All tests need to be placed into a regression suite that measures business objectives, then "process intelligence" can be used to better understand the impact of change. This will guide us to two things. First, better exploratory testing, where corner cases and more investigative testing can happen on more variable outcomes. Second, automated acceptance testing. This is designed to ensure that there's no negative impact to today's user experience.
What Are Key Factors in Moving From Automated Testing to Continuous Testing?
Automated testing involves automated, CI-driven execution of whatever set of tests the team has accumulated. However, if one of these tests fails, what does that really mean: does it indicate a critical business risk, or just a violation of some naming standard that nobody is really committed to following anyway? And what happens when it fails? Is there a clear workflow for prioritizing defects vs. business risks and addressing the most critical ones first? And for each defect that warrants fixing, is there a process for exposing all similar defects that might already have been introduced, as well as preventing this same problem from recurring in the future? This is where the difference between automated and continuous becomes evident.
To evolve from automated to continuous, you need the following:
- Clearly defined business expectations, with business risks identified per application, team, and release.
- Defects automatically prioritized versus the business drivers and knowing how to mitigate those risks before the release candidate goes live.
- Testing in complete test environments continuously using simulation—this is critical for protecting the current user experience from the impact of change.
- Feedback loop for defect prevention—looking for patterns that emerge and using this as an opportunity to design and implement defect prevention practices that prevent similar defects from being introduced.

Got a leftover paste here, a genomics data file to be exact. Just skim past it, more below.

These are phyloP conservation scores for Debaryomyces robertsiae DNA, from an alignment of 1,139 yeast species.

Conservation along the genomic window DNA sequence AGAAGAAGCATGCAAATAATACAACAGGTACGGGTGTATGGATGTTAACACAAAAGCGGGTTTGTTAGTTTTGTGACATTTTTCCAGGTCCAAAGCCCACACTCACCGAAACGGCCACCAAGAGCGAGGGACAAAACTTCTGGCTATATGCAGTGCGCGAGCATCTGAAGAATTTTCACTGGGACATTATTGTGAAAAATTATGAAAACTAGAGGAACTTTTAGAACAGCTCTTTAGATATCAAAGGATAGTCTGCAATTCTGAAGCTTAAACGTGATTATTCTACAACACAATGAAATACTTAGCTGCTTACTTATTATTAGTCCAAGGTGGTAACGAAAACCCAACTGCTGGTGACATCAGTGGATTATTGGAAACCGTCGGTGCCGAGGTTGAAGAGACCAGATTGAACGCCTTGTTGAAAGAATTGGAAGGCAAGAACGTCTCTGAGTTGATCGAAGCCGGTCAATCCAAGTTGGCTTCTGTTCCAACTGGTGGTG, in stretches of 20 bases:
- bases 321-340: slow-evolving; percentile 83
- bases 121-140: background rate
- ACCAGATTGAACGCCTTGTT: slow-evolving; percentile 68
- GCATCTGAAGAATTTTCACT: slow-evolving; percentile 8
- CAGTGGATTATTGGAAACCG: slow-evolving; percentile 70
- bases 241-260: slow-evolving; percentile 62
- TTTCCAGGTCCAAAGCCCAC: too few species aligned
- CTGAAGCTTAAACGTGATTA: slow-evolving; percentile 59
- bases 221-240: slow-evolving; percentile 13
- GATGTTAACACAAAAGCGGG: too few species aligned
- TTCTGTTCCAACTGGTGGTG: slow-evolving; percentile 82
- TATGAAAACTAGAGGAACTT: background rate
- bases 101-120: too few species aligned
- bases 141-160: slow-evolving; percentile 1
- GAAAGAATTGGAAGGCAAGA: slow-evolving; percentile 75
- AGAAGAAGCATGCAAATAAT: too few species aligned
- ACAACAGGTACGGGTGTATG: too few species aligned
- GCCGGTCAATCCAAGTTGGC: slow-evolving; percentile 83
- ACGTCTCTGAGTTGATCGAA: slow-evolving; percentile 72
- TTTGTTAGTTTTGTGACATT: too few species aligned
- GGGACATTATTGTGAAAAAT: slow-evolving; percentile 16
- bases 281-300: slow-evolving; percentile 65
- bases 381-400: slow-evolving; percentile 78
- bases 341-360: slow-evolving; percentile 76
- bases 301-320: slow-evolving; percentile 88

How Does Service Virtualization Fit Into DevOps and Continuous Testing?
After organizations start accelerating their software delivery pipeline, they often reach the point where they need to test, but can't exercise the AUT because a complete test environment is not yet ready. A lot of teams use simulation technologies such as service virtualization to get around these roadblocks. For example, say your mainframe is only available for 2 hours on Saturday night. You can record your AUT's interactions with it, then capture this as a virtual asset. You can do the same for a database, 3rd-party application, SAP, etc.
Simulation technologies are not perfect. But in order for us to start to exercise the "big blocks" and get those risks out of the way, we need to begin exploratory testing . . . and we can't do this without simulation. To truly protect the end user experience, we need to aggressively test and defend the end user's experience across key end-to-end transactions. With today's systems, those transactions pass through a high number of different components, so it's very difficult to accommodate that in a single staged test environment — cloud or not. Simulation helps us get around this. For the most realistic simulated environment, we need to really understand how components are working in an operational environment and transfer this to the simulation.